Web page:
AMPLIFICATIONS: Perils of technology
For weeks it has been taunting me, poking out from the side of the television. For my part, I have been eyeing it warily. I could really live without it, but now that the president is most likely going to be impeached, as least by Congress, I don’t want to miss a minute of the news. Hoping for the best, I tried to turn on the Fire Stick.
It took me a couple of weeks, and much heavy sighing, before I even opened the box, then a couple more weeks before I plugged it into the TV, which was much less daunting than I anticipated. Everything went south after that, but at least I was able to plug it in, which I found sadly comforting. I know the device is currently about as useful as a rock, but at least it is living in the correct portal.
Though I really should not admit it, I could not even find the app I needed for Hulu for a couple of weeks when I accidentally hit a button on the television remote. I thought all I had to do was set up Hulu from there and my account would appear. This just goes to prove my eternal optimism, because nothing I have ever touched technologically has ever worked — and I do mean “ever.” I’ve ruined computers and messed up my phone and destroyed the settings on numerous electronic gadgets by trying to follow directions to set up or change applications myself. You’d think I’d learn to stop trying. After all, I have Ray.
I met Ray about 15 years ago when he was a teenager. I had hired his friend to install a computer for me and then I drove him crazy with questions and mistakes, so he sent Ray my way. Ray was (and still is) a super smart computer geek whom my entire family just adores. I imagine he will remain a lifelong friend and he is very good to us, helping both my mother and me deal with all the technology that never fails to baffle us. He has never teased me about the chunk of brain that I am clearly missing, because I have never, ever been able to follow directions — not for board games, not for maps, and not for anything technological. In fact, when I left for college, my friend Lisa told me that her one hope was that “they would teach you to follow directions.”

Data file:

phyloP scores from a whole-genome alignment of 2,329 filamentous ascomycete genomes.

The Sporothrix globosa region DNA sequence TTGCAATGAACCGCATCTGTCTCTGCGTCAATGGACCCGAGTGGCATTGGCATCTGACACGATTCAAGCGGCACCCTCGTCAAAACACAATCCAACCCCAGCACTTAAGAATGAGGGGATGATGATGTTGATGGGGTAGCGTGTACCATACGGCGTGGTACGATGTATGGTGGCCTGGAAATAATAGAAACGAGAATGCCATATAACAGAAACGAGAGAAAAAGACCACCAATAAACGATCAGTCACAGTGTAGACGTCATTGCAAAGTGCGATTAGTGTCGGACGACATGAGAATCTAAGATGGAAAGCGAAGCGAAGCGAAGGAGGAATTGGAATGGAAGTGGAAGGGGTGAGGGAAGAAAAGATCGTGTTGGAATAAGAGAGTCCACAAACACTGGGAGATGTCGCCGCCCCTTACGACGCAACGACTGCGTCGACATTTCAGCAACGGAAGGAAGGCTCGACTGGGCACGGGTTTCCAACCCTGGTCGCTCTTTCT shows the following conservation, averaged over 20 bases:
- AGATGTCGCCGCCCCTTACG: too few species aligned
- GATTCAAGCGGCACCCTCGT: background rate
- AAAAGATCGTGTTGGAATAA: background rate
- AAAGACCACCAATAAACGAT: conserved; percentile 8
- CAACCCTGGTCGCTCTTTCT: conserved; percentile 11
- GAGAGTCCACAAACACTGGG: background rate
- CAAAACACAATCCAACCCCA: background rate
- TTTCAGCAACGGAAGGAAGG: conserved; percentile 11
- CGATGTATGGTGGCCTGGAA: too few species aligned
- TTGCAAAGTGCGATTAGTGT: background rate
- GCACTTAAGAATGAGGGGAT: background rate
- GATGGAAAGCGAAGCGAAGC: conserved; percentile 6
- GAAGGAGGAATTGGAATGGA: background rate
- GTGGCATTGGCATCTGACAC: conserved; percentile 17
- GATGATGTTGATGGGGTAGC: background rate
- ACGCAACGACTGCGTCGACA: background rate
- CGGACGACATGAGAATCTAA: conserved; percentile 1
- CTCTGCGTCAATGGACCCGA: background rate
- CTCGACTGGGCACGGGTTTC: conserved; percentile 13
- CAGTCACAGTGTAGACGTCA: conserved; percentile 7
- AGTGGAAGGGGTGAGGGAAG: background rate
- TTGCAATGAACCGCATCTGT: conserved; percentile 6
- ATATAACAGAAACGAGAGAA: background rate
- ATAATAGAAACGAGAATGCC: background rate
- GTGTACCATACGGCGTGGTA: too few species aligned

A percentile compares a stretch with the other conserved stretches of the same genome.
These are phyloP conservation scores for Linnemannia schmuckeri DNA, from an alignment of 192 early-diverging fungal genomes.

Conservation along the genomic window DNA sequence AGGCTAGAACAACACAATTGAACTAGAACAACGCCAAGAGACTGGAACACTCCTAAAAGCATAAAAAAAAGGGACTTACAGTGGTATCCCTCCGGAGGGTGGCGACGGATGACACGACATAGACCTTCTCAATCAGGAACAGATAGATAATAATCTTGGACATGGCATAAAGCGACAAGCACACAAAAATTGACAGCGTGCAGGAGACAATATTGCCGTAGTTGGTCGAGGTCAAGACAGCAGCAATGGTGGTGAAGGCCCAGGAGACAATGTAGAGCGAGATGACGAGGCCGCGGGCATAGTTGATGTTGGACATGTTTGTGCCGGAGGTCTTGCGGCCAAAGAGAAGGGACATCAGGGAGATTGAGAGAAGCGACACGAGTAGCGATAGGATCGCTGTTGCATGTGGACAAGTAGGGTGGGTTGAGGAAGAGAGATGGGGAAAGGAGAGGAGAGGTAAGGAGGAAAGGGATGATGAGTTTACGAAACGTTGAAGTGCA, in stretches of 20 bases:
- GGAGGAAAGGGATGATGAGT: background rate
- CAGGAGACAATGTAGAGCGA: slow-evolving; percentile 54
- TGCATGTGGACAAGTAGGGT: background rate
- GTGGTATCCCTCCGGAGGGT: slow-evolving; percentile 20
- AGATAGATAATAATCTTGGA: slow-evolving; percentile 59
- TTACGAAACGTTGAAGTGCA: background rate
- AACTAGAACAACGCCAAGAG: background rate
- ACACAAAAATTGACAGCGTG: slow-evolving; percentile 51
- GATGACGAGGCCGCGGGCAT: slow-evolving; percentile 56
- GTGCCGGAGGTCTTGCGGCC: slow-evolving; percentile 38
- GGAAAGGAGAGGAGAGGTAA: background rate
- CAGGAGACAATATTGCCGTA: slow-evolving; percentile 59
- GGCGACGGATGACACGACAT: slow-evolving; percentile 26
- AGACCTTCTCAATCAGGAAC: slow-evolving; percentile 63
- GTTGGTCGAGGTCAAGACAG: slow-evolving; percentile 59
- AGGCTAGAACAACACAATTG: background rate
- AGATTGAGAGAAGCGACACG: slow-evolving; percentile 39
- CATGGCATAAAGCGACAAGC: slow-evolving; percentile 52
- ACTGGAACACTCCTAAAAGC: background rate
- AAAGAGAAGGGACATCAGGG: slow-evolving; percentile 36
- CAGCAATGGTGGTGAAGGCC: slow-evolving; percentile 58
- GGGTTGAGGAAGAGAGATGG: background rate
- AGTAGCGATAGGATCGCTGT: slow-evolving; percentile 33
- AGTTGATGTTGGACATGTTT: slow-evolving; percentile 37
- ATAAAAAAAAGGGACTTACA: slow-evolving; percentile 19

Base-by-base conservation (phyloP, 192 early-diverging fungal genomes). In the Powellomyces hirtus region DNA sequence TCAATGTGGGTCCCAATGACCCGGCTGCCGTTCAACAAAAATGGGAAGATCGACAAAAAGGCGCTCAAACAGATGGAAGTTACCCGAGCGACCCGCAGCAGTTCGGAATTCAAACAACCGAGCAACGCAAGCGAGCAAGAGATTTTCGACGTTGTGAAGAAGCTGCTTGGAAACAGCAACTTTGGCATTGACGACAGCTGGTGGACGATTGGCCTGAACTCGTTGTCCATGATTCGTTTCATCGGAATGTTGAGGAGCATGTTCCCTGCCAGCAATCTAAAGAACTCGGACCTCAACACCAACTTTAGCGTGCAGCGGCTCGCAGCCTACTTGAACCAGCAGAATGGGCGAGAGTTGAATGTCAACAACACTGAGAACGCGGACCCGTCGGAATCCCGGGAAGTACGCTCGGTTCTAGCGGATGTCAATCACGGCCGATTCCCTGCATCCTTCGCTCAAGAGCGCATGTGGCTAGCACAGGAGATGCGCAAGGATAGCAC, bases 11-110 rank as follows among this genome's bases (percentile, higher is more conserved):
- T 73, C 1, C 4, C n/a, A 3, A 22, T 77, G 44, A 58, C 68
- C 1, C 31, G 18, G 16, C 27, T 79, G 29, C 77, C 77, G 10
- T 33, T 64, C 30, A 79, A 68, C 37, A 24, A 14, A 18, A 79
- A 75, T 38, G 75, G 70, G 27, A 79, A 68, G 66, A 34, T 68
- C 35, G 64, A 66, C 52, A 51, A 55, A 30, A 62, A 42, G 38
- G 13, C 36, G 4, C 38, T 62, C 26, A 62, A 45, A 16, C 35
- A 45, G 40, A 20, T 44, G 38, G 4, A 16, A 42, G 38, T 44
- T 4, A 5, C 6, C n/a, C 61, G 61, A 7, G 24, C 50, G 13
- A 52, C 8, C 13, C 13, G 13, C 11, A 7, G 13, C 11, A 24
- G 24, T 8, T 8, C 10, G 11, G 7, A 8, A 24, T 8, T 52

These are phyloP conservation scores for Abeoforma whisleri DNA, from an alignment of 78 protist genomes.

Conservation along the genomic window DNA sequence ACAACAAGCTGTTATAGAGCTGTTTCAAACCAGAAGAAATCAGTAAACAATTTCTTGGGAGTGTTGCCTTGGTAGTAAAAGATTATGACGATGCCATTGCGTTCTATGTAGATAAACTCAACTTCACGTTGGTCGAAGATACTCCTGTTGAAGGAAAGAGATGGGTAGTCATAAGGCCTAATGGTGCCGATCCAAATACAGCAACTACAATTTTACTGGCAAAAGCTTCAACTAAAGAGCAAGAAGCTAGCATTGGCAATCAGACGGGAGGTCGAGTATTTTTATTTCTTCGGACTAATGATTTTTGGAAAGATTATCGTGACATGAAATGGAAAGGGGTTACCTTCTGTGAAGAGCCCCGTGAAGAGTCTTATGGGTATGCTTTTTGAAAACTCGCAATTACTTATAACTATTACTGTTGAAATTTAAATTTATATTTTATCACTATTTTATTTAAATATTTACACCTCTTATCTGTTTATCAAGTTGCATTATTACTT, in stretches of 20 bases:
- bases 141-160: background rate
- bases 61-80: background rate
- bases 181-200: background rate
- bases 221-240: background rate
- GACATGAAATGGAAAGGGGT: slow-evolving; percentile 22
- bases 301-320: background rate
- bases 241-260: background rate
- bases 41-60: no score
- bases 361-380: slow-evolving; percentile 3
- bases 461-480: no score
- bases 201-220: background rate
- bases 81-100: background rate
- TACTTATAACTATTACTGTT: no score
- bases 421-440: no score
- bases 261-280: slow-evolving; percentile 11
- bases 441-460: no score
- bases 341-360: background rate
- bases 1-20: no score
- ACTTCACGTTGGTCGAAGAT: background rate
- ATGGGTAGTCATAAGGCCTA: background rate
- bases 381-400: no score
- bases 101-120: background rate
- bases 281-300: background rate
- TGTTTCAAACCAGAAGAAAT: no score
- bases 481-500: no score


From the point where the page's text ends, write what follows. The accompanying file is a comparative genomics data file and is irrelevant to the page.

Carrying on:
My life improved significantly when GPS was invented, and I have long since learned that if someone just explains a process to me, I can usually grasp it. I have no problem with academic concepts. I can discuss the symbolism in Shakespeare or parse a sentence for you, but neither of those talents is very useful on a daily basis. Learning to use my drill without the bit falling out each time I attempt to turn it on would be a much more practical skill.
I really just should have called Ray when the Fire Stick arrived, but I figured it would be an easy installation even if it took me weeks to screw up the courage to try. The thought of watching impeachment hearings lit a fire under my fanny, but when I realized I was getting nowhere in a hurry, I called Hulu. I assumed the problem was on their end because I can get regular Hulu, just not the version with all my information and saved shows.
Ninety minutes later I gave up and realized I needed to call Amazon, a task I loathe. It is never a pleasant experience. There was a time when the people on the other end of the phone were agreeable and helpful. Now I find each call to be combative and difficult, made worse by the fact that the customer service desks all seem to be located in countries with horrific phone connections.
My call with Robert at Hulu was easy and not at all stressful. He really tried to help and chatted with me while he looked up information. He never lost his patience with my slowness and difficulty in finding the correct portals or serial numbers, even when panic began to rise in my voice. Amazon reps, on the other hand, were curt and two hung up on me mid-call. I kept telling them that I had done all the steps to troubleshoot the Fire Stick already, and when they realized I did not want to spend 30 minutes following their script, they simply shut down the call. The third rep apologized and helped me, but he couldn’t get the Fire Stick to work either, so a new one is coming my way.
Is it actually defective? Who knows? My guess is that it is because even when I changed the batteries, I could not get it to light up. To be honest, my guess is worthless because I can’t understand all the buttons in my car or even get my phone ringer to work. But Ray will know — or I can always call Robert back.